I WOULD LIKE to set the record straight.
My November column was not simply about politics,
although I certainly might have made that clearer. It was
intended to be about the difference between fact and
non-fact. The difference between truth and untruth.
And the fact that in today’s ocean of information it has
become difficult to tell fiction from nonfiction.
The necessity of making that distinction confronts
us many, many times every day. Someone comes to the
door soliciting funds for a charity. Is he or she telling the
truth? We read a review of a restaurant. Is it valid, or did
some foe of the restaurateur write it? Those advertising claims for “biggest,” “best,”
“first”—are they verifiable? And, yes, what about the claims made by politicians?
Having tools at our disposal to critically and honestly analyze what we read and hear
in print, on the airwaves and on screens large and small is a goal I hope we can all agree
upon. The article that prompted my column last month (“Won’t be fooled again”) listed
a few fact-checking organizations the writer considered to be reliable. Clearly, they are
deemed considerably less than reliable by several readers who wrote us. Fact-checking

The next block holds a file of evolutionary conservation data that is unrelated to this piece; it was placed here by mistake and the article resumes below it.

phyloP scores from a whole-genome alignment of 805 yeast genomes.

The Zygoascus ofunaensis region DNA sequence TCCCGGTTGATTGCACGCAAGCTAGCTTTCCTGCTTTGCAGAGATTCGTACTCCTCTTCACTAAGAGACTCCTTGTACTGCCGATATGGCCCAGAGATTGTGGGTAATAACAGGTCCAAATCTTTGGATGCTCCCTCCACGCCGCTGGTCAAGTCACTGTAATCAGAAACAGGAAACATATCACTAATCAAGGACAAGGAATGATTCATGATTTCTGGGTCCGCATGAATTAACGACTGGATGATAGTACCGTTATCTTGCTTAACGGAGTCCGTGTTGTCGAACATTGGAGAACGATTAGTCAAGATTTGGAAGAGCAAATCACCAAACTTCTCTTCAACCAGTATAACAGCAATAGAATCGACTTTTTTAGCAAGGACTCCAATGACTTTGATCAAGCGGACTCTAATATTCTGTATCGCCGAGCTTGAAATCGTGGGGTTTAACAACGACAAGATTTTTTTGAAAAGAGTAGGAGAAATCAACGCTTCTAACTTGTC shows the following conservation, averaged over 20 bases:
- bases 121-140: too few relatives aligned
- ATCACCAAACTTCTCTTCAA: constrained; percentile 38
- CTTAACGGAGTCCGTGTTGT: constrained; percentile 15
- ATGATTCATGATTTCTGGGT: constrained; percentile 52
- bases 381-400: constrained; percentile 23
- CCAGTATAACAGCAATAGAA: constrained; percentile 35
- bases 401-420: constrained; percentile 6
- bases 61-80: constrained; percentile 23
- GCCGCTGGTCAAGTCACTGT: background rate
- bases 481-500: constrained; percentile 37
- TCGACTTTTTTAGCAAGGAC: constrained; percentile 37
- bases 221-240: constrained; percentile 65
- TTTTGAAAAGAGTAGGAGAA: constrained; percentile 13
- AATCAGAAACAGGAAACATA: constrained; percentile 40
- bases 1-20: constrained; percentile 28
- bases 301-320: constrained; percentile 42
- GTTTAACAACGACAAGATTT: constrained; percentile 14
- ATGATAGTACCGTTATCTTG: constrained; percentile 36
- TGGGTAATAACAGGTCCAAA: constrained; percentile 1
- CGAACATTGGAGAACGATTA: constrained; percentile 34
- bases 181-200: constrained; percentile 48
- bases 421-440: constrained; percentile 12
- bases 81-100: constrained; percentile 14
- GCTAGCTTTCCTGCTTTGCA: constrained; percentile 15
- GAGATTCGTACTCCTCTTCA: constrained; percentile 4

organizations we can all trust seem to be in short supply.
So where does that leave us? In search of insight, I telephoned a friend, Tom
Rosenstiel, director of the Pew Research Center’s Project for Excellence in Journalism.
“Different people will have different sources they trust more than others,” he noted.
“The point is, we must be critical consumers of news, and while it is fine to have different opinions, we need to move forward on a foundation of facts. The growing movement
of fact-checking in journalism today is still evolving, but it is an attempt to help all of us
know what of what we encounter has been vetted, verified or debunked.
“And that,” says Rosenstiel, “is in all of our interests.” C
David W. Fuller is Assistant
Vice President, Publishing, and
Editor of The Costco Connection.
DECEMBER 2012 The Costco Connection 5
David W. Fuller